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Closing the Food Gap: Resetting the Table in the Land of Plenty

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Closing the Food Gap: Resetting the Table in the Land of Plenty Cover

 

Synopses & Reviews

Publisher Comments:

In Closing the Food Gap, food activist and journalist Mark Winne poses questions too often overlooked in our current conversations around food: What about those people who are not financially able to make conscientious choices about where and how to get food? And in a time of rising rates of both diabetes and obesity, what can we do to make healthier foods available for everyone?

To address these questions, Winne tells the story of how America's food gap has widened since the 1960s, when domestic poverty was rediscovered, and how communities have responded with a slew of strategies and methods to narrow the gap, including community gardens, food banks, and farmers' markets. The story, however, is not only about hunger in the land of plenty and the organized efforts to reduce it; it is also about doing that work against a backdrop of ever-growing American food affluence and gastronomical expectations. With the popularity of Whole Foods and increasingly common community-supported agriculture (CSA), wherein subscribers pay a farm so they can have fresh produce regularly, the demand for fresh food is rising in one population as fast as rates of obesity and diabetes are rising in another.

Over the last three decades, Winne has found a way to connect impoverished communities experiencing these health problems with the benefits of CSAs and farmers' markets; in Closing the Food Gap, he explains how he came to his conclusions. With tragically comic stories from his many years running a model food organization, the Hartford Food System in Connecticut, alongside fascinating profiles of activists and organizations in communities across the country, Winne addresses head-on the struggles to improve food access for all of us, regardless of income level.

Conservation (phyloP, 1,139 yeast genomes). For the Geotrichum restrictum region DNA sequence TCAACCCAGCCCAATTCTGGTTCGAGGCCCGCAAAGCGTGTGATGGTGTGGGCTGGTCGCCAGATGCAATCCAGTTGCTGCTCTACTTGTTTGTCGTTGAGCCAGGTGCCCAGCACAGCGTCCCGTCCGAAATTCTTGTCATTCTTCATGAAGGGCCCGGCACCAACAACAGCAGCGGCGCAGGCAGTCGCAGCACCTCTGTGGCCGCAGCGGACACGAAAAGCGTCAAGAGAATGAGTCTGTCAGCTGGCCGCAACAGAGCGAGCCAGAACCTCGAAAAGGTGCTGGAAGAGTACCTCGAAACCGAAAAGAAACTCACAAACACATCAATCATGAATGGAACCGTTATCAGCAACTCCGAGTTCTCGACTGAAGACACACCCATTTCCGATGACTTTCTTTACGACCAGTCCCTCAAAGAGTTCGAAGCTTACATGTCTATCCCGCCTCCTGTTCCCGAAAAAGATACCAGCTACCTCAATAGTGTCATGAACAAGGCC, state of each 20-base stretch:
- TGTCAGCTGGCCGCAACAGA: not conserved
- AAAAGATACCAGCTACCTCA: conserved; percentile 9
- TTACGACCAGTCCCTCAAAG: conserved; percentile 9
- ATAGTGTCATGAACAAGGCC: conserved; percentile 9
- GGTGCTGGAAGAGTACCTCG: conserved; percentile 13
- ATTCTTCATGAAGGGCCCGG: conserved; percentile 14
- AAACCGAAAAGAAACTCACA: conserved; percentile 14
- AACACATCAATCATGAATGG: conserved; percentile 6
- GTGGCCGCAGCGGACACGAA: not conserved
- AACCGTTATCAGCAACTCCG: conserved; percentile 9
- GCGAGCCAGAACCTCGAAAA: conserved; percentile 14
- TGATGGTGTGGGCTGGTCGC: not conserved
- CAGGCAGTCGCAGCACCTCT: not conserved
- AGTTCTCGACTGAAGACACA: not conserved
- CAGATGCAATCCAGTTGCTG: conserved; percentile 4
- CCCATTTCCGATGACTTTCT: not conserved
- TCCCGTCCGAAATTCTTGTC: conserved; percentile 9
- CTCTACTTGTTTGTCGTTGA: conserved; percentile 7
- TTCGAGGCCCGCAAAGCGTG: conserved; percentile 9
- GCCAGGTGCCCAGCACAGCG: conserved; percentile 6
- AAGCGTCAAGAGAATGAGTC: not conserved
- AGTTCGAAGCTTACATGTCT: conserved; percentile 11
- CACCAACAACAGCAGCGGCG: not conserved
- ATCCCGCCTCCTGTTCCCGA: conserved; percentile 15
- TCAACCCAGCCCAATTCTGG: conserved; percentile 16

Using anecdotal evidence and a smart look at both local and national policies, Winne offers a realistic vision for getting locally produced, healthy food onto everyone's table.

Synopsis:

From the War on Poverty to new farmers' markets, a food expert tackles America's dangerous dietary splitWith a new ForewordClosing the Food Gap exposes America's dangerous dietary split: from patrons of food pantries, bodegas, and convenience stores to the more comfortable classes who increasingly seek out organic and local products. Calling largely on his own experience in food activism, and mixing in surprisingly witty observations, Mark Winne ultimately envisions realistic partnerships in which family farms and impoverished communities come together to get healthy, locally produced food onto everyone's table.

About the Author

For 25 years Mark Winne was the Executive Director of the Hartford Food System, a private non-profit agency that works on food and hunger issues in the Hartford, Connecticut area. During his tenure with HFS, Mark organized community self-help food projects that assisted the city's lower income and elderly residents. Mark's work with the Food System included the development of a commercial hydroponic greenhouse, Connecticut's Farmers' Market Nutrition Program, several farmers' markets, a 20-acre community supported agriculture farm, food and nutrition education programs, and a neighborhood supermarket.